April 2017 Domestic Violence Victims’ Protection BillApril 28, 2017 4:48 am
1 RWNZ submission on Domestic Violence‐Victims’ Protection Bill
28/04/17 28 April 2017
Justice and Electoral Committee
Rural Women New Zealand Submission on the Domestic Violence‐Victims’ Protection Bill
1. Rural Women New Zealand (RWNZ) is a not‐for‐profit member based organisation that reaches into all rural communities and has an authoritative rural voice on issues that impact on those communities. We welcome the opportunity to provide a submission to the Justice and Electoral Committee on the Domestic Violence‐Victims’ Protection Bill. The issues addressed in this Bill are of immense importance to our members.
2. RWNZ has a robust policy and provides a voice on the rights of our rural women and families, to be able to live freely and without fear within their communities. By clarifying and identifying domestic violence as a hazard in the workplace, we can support people on a pathway out of violence. Overview of our submission
3. RWNZ has a history of speaking out against domestic violence, and welcomed the opportunity to comment on the Family Violence Law Review in 2015. In that submission, we stated that the workplace needs to be treated as a separate issue. Often in rural areas, the home is included as part of the employment package, and as a result the home is then part of the workplace. When it comes to protection orders and property orders, made as a result of domestic violence, there are special circumstances for people who live at their workplace.
4. RWNZ also commented on the ability of the Police making safety orders, and whilst RWNZ supports Police to refer a perpetrator to the right services, it recognises that when the house is part of the employment arrangement, and part of the work place, it is not always a practical option to issue a safety order without removing the perpetrator from the property.
5. The importance of being able to access leave to travel to agencies for support, and seek legal advice is magnified for people living in rural communities. They have significantly further distances to travel in order to attend appointments with supporting agencies. 2 RWNZ submission on Domestic Violence‐Victims’ Protection Bill 28/04/17 6.
If there is no family support for a victim, and there are children involved, it can be even more difficult for victims to get away from the home to attend to seek support, when childcare arrangements need to be made. Whilst children can attend some appointments, such as making a safety plan to get away from the violence, it is not always appropriate for a child to be present. As a result, some victims are not in a position to easily seek support, and risk remaining in a dangerous environment, isolated from the various supporting agencies and networks.
7. Another concern for people in rural communities is that many of the supporting agencies and networks are a significant distance away, which can be disheartening for some and add to the feeling of isolation. Living in a rural communities already places an extra distance for people to travel but this should not be the case when it comes to seeking help and support, in order to get out of a dangerous and violent living and working situation.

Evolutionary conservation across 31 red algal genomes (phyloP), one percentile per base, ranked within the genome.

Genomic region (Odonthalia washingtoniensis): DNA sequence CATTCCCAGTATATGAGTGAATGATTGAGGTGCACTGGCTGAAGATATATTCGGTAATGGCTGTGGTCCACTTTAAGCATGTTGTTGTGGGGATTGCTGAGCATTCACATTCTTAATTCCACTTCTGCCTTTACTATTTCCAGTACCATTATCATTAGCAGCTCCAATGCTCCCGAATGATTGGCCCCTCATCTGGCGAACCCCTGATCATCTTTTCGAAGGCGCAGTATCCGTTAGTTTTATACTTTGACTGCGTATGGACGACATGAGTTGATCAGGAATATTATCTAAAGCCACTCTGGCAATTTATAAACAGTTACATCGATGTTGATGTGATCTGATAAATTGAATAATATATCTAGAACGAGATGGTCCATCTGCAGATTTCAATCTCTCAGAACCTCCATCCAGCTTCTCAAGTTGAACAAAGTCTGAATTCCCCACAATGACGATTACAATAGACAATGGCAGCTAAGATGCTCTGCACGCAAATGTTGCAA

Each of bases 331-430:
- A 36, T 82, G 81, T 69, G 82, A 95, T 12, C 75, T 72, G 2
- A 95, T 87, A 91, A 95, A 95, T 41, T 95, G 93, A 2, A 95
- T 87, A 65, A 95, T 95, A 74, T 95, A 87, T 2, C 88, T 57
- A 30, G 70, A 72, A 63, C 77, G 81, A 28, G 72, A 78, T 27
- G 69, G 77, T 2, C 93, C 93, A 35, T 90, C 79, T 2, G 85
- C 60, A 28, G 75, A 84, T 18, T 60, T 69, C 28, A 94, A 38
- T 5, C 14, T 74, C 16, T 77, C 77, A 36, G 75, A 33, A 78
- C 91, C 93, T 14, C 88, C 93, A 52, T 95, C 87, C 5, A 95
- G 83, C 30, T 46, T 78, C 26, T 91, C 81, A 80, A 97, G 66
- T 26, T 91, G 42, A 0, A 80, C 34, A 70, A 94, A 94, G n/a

8. In some situations, the nature of the control inflicted by the perpetrator can be severe, having extremely negative effects on the victim. If the perpetrator is particularly controlling on their victim, the possibility of accessing the phone or computer to seek help and support is not an option.
9. Of great concern to RWNZ is people in rural communities who do not have a working phone, due to a lack of coverage. Simply put, if there is no working phone, there is no way to call for help, let alone attempt to make a plan to get away from the violence. This form of social isolation is a big concern for RWNZ, and again links back to rural connectivity.
10. It is also an issue for agencies that have a bulk of their information and support networks on a website. Many rural communities already face issues with rural connectivity and accessing the internet at a reasonable speed, if there is internet access at all. These agencies must ensure they have other methods for seeking support that do not solely rely on having access to the internet, as this is a huge disadvantage for those living in rural areas.
11. It is important for the person leaving the relationship to be able to relocate to another area. Relocating requires time off to arrange things such as new accommodation, schooling for children and seeking new employment. Once again, for a person who lives rurally this situation is harder, particularly with increased distances, hence the additional time and cost involved.
12. Without the ability to take paid time off work to deal with these matters the victims of domestic violence may end up being trapped, along with their children, in a violent relationship.
13. RWNZ thanks the Committee for the opportunity to submit on this Bill. We would greatly appreciate the option to appear before the Committee in support of our submission.
Please contact me to discuss our submission further. 3
RWNZ submission on Domestic Violence‐Victims’ Protection Bill 28/04/17
Chief Executive Officer
Categorised in: Social Health & Safety